From afar, I saw the group of claw monsters, sitting in front of St. Mary’s church. In total, there were five of them, who gesticulated wildly and walked up and down at the closed portal, restlessly. Hiding behind some trashcans, I could hear their grunting. Carefully, I peeked around the corner and listened to their conversation. Well, I assumed they were chatting. Of course, I didn’t understand them. I thought about why they were behaving like that. It was odd. According to Father Michael it wasn’t uncommon, that the creatures of the night came to the church, waiting for the hunter. But why didn’t they hide, but patrolled in front of the entrance like watchdogs? There haven’t been many attacks right in front of our front door – I could remember each and every single one of them. My enemies had always stayed under cover of darkness and had hidden behind bushes and shrubs. So, why were they desperate to stand in the glow of the lanterns now, which were left and right of the portal, visible to everyone?
My head started spinning, as I thought about what I should do. Should I dare to attack them, knowing that a single monster of their kind could finish me? Vividly, I could remember my last encounter with one of their friends. The scar on my arm started to tickle at the mere memory. Surely it was wiser to stay hidden and wait until they would leave. Especially as I still was cold from my cemetery walk and the sadness and disappointment still paralyzed me. Being in that condition, it would have been insane to take a whole bunch of claw monsters on. A few days ago, I gladly would have accepted this adventure, but now my common sense was working again, telling me to wait.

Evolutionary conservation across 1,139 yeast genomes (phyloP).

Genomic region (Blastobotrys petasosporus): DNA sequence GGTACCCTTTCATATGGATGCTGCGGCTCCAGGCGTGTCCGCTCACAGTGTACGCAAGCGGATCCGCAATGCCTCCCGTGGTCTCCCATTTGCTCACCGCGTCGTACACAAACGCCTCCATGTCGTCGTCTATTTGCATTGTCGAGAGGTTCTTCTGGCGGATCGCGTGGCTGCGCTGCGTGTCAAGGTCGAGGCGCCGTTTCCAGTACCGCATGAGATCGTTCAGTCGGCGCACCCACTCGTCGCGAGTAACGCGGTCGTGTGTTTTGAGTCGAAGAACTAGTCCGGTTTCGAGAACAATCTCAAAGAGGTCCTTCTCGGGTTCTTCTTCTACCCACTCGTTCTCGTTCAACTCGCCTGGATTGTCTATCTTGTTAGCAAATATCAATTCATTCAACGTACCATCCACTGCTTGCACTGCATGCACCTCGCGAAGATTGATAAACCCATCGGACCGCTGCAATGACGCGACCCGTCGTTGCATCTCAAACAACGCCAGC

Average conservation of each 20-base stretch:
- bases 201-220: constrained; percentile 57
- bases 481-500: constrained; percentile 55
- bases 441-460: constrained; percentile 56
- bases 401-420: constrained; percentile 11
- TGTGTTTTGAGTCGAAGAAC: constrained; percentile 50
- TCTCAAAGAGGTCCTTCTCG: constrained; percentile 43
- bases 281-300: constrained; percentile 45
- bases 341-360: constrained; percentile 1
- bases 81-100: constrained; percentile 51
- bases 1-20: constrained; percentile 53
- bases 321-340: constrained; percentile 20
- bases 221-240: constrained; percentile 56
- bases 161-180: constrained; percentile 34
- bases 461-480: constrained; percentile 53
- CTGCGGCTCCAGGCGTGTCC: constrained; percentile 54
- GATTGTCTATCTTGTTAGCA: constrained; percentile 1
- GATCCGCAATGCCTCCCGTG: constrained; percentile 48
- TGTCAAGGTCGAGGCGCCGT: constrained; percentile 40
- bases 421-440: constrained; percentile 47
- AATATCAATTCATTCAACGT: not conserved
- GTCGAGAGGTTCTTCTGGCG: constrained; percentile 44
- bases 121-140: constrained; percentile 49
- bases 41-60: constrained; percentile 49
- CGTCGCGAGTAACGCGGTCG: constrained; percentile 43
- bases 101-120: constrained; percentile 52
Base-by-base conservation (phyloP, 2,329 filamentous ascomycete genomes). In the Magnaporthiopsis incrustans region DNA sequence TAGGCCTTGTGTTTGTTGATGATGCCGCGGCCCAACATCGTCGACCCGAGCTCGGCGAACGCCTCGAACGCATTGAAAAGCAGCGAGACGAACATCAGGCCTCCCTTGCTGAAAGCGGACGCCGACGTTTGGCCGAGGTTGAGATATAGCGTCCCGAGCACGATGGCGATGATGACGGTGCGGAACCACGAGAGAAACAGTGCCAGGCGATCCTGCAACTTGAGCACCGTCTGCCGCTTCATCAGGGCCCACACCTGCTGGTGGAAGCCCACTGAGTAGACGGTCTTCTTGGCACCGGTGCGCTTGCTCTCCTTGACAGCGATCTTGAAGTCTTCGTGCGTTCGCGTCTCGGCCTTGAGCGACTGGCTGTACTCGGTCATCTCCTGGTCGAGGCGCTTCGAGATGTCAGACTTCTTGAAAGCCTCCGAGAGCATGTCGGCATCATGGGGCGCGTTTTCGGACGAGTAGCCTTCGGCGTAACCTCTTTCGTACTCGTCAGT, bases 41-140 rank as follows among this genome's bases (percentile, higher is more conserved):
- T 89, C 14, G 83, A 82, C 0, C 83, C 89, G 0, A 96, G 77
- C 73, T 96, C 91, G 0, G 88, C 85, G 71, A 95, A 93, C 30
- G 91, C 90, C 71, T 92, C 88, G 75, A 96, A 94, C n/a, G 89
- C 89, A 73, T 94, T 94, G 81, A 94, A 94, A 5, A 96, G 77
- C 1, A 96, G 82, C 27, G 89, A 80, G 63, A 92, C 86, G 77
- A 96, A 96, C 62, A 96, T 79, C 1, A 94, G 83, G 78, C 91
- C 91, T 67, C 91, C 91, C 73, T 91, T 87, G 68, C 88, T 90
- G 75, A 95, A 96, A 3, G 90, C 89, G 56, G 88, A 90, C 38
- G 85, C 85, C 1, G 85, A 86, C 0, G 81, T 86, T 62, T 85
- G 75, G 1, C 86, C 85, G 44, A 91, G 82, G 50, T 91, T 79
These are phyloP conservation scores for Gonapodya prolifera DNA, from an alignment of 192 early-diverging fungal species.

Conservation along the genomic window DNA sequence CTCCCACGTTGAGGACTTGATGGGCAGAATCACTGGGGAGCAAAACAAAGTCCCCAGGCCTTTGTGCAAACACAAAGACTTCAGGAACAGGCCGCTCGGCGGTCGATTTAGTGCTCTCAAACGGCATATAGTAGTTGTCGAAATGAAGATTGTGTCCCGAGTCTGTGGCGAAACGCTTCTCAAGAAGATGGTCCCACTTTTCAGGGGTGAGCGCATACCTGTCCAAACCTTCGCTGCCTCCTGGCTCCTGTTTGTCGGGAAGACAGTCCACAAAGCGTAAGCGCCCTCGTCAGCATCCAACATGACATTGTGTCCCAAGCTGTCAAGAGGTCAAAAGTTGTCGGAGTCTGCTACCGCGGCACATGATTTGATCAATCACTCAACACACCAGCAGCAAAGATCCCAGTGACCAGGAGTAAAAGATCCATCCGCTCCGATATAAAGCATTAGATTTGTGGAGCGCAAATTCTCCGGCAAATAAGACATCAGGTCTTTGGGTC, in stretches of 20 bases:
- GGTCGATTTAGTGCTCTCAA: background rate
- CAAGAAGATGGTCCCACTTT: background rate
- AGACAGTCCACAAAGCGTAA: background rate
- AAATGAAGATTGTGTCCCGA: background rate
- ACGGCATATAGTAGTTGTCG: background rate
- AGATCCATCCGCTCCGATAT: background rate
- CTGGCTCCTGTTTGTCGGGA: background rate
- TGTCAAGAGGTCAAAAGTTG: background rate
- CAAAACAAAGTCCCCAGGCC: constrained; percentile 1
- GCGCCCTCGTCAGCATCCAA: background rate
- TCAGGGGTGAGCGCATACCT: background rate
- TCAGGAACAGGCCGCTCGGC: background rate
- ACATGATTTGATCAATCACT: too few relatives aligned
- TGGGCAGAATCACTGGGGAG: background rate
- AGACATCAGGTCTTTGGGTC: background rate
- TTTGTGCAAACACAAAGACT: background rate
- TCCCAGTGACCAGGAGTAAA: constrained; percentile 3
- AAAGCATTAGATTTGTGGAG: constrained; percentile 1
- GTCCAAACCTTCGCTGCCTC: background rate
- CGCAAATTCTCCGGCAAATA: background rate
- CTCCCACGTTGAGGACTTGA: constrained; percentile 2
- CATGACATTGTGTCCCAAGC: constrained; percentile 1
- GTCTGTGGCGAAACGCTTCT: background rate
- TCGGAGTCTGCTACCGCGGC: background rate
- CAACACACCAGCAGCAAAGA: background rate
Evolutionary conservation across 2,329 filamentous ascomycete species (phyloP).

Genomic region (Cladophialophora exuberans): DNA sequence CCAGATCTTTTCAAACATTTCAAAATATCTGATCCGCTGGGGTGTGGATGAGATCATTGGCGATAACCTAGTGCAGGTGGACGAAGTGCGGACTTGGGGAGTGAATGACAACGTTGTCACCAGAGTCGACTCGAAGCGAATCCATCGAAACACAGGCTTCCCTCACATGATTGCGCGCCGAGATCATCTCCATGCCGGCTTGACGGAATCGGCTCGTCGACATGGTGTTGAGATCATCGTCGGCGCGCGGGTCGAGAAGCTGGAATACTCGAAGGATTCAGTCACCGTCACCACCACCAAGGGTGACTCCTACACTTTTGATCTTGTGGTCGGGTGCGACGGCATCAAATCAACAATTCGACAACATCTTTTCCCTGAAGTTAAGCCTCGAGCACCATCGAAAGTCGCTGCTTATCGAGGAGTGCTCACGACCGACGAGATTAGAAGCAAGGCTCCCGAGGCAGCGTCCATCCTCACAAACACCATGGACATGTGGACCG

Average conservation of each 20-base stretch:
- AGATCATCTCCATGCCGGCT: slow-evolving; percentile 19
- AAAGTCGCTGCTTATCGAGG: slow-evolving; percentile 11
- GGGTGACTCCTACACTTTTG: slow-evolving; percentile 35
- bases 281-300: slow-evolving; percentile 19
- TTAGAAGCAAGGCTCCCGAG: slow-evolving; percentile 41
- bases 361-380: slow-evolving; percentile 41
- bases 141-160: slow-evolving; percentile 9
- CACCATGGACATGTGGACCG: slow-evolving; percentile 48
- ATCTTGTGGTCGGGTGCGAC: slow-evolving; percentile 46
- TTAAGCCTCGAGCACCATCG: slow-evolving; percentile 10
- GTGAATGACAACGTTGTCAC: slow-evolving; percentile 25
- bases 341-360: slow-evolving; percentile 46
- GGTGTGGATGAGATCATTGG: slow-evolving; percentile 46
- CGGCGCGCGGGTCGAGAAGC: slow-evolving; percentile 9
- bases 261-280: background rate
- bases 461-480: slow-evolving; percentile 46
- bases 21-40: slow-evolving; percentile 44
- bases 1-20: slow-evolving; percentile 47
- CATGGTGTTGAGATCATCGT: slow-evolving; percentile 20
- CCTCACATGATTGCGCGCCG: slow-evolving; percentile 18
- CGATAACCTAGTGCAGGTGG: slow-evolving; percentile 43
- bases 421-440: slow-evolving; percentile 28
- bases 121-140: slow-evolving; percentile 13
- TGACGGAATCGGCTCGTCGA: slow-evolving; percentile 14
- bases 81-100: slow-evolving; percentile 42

Until dawn, I sat behind the trashcans. During the waiting period, I almost lost patience and wanted to tear off to shoot down the troublemakers. “That’s the second endurance test for me today,” I thought. And I passed it as well.
When the first warming rays of sunshine met me, I heard another excited grunting. Curiously, I looked around the corner and saw my ugly friends withdrawing. Phew! At last!
It was hard for me to stand up. Due to the crouching position I had been in, my muscles were stiff. I loosened them up. Carefully, I scurried over to the wall of a house. I walked along it until I reached the corner of the house. I looked around the corner to see whether the coast was clear. Luckily, I couldn’t see a thing. Nevertheless, I stayed where I was. Just to be on the safe side.
After about another fifteen minutes I thought that enough time had passed and tiptoed across the street and walked over to the church. My eyes combed the area for any monster hiding somewhere. But without great effort I reached the portal. I opened it and entered, sighing. It took a huge load off my mind, when I leaned against the closed door and drew a deep breath. I was home again.
“For heaven’s sake! Where have you been?”
My rest was over. Now, the storm broke.
Father Michael walked down the aisle, passed the baptismal font and quickly came nearer. I grimaced and looked to the ground. I really couldn’t do with that now! Neither his reprimand nor the reproaches he would utter, because I hadn’t called him in between. When I couldn’t hear his steps on the stone floor, I looked up and spotted him, waiting a few feet away from me. Furiously, he eyed me.
“When I came back, five monsters were waiting for me in front of the church,” I said, hearing him catching his breath. “I hid and waited until they left. I wasn’t able to take them on. I just couldn’t, Michael,” I breathed, looking at him apologetically. I hoped he could see it written in my face how I felt and knew that I needed something else instead of words of admonishment.